File(s) not publicly available

E06929: Aldhelm, in his poem On the Altars of the Twelve Apostles, records the dedication of an altar to *Simon ('the Zealot,' Apostle of Christ, S00835), presumably in Britain. Written in Latin in southern Britain, c. 670/710.

online resource
posted on 2018-10-17, 00:00 authored by bsavill
Aldhelm, Carmina Ecclesiastica, 4.11

Simon Zelotes necnon Cananeus idem,
Inter apostolicos Petri cognomine functus;
Coetus qui docuit gentiles dogma supernum,
Ut celsum peterent caelesti tramite regnum;
Cuius in hac aula sacra conservabitur ara,
Dum polus et tellus ac ponti flustra fatescant,
Donec supremis scintillent saecla favillis
Et mundi moles montes collesque liquescant
Atque creaturae cerarum fluxus adinstar
Machina succumbat flamma crepitante per orbem.

'xi. On St Simon the Zealot
Simon the Zealot, the same who was a Chanaanite [Mt. 10:4], was known among the apostles by the name of Peter. He taught pagan multitudes the divine doctrine so that they might seek the heavenly kingdom along a celestial path. In this church his holy altar shall be preserved until the sky and the earth and the waters of the sea fade away, up till the moment when all ages burn in the final conflagration, and the mass of the earth, hills and mountains melts, and the structure of creation dissolves like a flux of wax, with fire crackling throughout the world.'

Text: Ehwald 1919, 30. Translation: Lapidge and Rosier 1985, 56.


Evidence ID


Saint Name

Simon Kananaios, the Zealot, apostle of Christ : S00835

Saint Name in Source

Simon Zelotes

Type of Evidence

Literary - Poems



Evidence not before


Evidence not after


Activity not before


Activity not after


Place of Evidence - Region

Britain and Ireland

Place of evidence - City name in other Language(s)

St Albans St Albans Verulamium

Major author/Major anonymous work


Cult activities - Places

Cult building - unspecified

Cult activities - Non Liturgical Practices and Customs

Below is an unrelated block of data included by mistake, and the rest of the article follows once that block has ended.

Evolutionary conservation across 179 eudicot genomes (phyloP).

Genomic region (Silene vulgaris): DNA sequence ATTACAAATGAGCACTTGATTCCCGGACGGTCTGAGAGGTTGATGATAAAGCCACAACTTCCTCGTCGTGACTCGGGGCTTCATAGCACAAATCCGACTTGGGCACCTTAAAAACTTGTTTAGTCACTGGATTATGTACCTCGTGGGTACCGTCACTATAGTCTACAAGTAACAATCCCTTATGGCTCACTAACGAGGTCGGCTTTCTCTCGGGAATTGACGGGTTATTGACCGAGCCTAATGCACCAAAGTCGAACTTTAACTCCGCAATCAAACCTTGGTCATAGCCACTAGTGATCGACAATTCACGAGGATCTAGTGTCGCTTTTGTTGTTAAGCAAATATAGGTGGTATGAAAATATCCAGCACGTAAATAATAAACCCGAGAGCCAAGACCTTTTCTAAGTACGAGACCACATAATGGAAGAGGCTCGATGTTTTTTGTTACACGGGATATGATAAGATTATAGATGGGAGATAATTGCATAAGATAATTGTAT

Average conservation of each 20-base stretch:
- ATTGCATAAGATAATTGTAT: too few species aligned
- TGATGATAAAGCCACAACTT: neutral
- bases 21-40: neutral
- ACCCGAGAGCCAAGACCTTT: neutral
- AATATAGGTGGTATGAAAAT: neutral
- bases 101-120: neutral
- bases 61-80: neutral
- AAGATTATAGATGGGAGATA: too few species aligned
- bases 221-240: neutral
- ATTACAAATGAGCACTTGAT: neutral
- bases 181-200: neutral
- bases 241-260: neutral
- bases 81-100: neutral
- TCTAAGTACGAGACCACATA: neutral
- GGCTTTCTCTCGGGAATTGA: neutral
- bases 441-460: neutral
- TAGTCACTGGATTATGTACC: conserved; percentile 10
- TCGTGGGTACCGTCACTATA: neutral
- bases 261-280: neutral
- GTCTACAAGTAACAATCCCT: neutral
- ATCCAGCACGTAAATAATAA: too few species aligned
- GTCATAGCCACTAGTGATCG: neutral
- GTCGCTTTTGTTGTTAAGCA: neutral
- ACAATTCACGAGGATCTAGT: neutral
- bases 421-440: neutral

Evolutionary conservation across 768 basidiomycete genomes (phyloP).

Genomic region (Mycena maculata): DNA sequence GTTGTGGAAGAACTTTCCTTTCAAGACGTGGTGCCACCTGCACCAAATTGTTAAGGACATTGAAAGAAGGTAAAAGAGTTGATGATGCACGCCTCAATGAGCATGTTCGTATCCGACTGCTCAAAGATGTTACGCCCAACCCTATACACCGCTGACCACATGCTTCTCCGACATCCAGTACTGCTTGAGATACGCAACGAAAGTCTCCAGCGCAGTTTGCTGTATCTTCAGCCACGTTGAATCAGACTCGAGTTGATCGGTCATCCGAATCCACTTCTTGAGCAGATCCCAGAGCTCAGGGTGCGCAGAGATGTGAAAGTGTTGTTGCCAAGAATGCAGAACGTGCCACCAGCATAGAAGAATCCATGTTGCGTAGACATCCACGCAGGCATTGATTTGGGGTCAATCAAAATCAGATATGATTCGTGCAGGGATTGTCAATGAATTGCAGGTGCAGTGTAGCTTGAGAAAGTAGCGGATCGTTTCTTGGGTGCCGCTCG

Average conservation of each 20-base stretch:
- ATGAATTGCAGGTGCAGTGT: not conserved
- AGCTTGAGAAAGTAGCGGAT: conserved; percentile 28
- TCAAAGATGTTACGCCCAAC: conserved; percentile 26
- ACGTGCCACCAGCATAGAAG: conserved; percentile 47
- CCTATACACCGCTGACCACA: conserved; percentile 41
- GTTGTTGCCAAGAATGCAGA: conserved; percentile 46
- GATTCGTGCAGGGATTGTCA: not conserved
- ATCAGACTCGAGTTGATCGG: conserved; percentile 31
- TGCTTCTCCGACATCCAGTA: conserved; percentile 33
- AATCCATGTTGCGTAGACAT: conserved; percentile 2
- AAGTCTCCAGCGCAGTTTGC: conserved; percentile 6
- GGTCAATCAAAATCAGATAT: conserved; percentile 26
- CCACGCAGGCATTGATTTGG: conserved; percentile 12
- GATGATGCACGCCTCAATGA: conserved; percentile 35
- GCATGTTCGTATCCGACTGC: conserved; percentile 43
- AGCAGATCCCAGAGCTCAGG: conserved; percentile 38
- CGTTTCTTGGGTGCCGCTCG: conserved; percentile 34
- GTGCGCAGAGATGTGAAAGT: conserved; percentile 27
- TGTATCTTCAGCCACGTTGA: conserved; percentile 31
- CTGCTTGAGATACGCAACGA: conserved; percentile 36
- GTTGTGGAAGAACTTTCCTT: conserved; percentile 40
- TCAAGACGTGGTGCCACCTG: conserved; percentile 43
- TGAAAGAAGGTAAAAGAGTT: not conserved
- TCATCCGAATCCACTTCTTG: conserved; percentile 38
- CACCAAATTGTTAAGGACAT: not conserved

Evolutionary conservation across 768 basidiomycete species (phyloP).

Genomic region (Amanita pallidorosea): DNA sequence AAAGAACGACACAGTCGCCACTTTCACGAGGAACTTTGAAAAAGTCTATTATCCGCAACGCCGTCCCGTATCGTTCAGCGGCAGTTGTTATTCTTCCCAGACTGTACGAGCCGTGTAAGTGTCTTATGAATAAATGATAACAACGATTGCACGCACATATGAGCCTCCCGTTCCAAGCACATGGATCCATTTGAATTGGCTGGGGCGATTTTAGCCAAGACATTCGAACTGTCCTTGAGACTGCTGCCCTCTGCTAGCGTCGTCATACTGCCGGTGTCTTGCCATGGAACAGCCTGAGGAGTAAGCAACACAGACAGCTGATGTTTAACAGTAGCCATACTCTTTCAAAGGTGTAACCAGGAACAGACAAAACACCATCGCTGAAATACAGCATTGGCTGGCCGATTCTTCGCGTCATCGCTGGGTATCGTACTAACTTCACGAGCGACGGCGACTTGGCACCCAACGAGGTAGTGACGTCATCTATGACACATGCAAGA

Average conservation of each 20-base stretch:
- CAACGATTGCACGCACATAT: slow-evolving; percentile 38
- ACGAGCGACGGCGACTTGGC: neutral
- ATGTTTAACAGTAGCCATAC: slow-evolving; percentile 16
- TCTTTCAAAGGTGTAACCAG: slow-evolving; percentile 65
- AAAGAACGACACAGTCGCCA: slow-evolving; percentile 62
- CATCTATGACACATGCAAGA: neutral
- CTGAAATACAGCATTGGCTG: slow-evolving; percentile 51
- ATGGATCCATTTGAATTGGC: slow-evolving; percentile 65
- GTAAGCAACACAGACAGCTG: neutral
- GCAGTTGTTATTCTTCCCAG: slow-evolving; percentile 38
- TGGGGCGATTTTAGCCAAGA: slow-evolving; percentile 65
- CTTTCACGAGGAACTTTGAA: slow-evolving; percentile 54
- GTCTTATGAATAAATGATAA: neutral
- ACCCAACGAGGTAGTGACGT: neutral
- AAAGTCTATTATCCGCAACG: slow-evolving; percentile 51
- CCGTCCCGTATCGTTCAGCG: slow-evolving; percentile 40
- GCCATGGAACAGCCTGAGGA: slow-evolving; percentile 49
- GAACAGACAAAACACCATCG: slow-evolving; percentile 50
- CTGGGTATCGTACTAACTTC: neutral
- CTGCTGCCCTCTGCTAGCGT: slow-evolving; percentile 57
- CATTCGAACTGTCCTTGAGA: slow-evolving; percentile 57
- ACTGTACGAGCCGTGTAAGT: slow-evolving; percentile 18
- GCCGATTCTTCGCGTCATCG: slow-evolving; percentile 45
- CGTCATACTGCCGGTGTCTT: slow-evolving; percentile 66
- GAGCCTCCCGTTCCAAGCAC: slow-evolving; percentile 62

Composing and translating saint-related texts


The Carmina Ecclesiastica is an editor's title for a collection of five dedicatory poems for churches and altars (tituli) by the Anglo-Saxon scholar Aldhelm (ob. 709/10), who probably never intended them to be viewed together as a single group (Lapidge and Rosier, 1985, 35-45). Aldhelm appears to have been a son of Centwine, king of the Gewisse or West Saxons (south-west Britain) from 676 until 682/5, when he abdicated and retired to a monastery. We do not know when Aldhelm himself took religious vows, but he definitely attended, perhaps for many years, Archbishop Theodore and Abbot Hadrian’s school at Canterbury (from shortly after 670?), and possibly studied at the Irish foundation of Iona, off the coast of north-west Britain (perhaps in the 660s?). Around 682/6 he became abbot of the West Saxon monastery of Malmesbury, and in 689 probably accompanied King Cædwalla on his pilgrimage to Rome (see E05710 and E06661). In 705/6 he was appointed ‘bishop west of the wood’ in his home kingdom (later identifiable with the diocese of Sherborne). (For all aspects of Aldhelm’s career, see Lapidge, 2007.) Carmen Ecclesiasticum 4 is by far the longest poem of the group, and is divided into twelve parts, one for each of the twelve Apostles (with Paul as the replacement for Judas Iscariot); we have entered each of these parts separately into our database, as E06919-E06930. The poem survives through four continental European manuscripts.


Bugga's church in Carmen Ecclesiasticum 3, with its primary dedication to Mary, is described as having 'holy altars [which] gleam in twelve-fold dedication' (E06918), so it is possible that the twelve poems to the different Apostles of Carmen Ecclesiasticum 4 relate to twelve altars in this church. Even if they refer to different institutions, the two poems suggest that twelve-fold apostolic dedications of churches may not have been unusual in the early Anglo-Saxon church. Aldhelm's main source for Carmen Ecclesiasticum 4 is Isidore of Seville's On the Origin and Death of the Fathers. (See further Lapidge and Rosier, 1985, 41-44, 239-42).


Edition: Ehwald, R., Aldhelmi opera (Monumenta Germaniae Historica, Auctores Antiquissimi 15; Berlin, 1919). Translation: Lapidge, M., and Rosier, J.L., Aldhelm, The Poetic Works (Cambridge, 1985). Further reading: Lapidge, M., "The Career of Aldhelm," Anglo-Saxon England 36 (2007), 15-69.

Usage metrics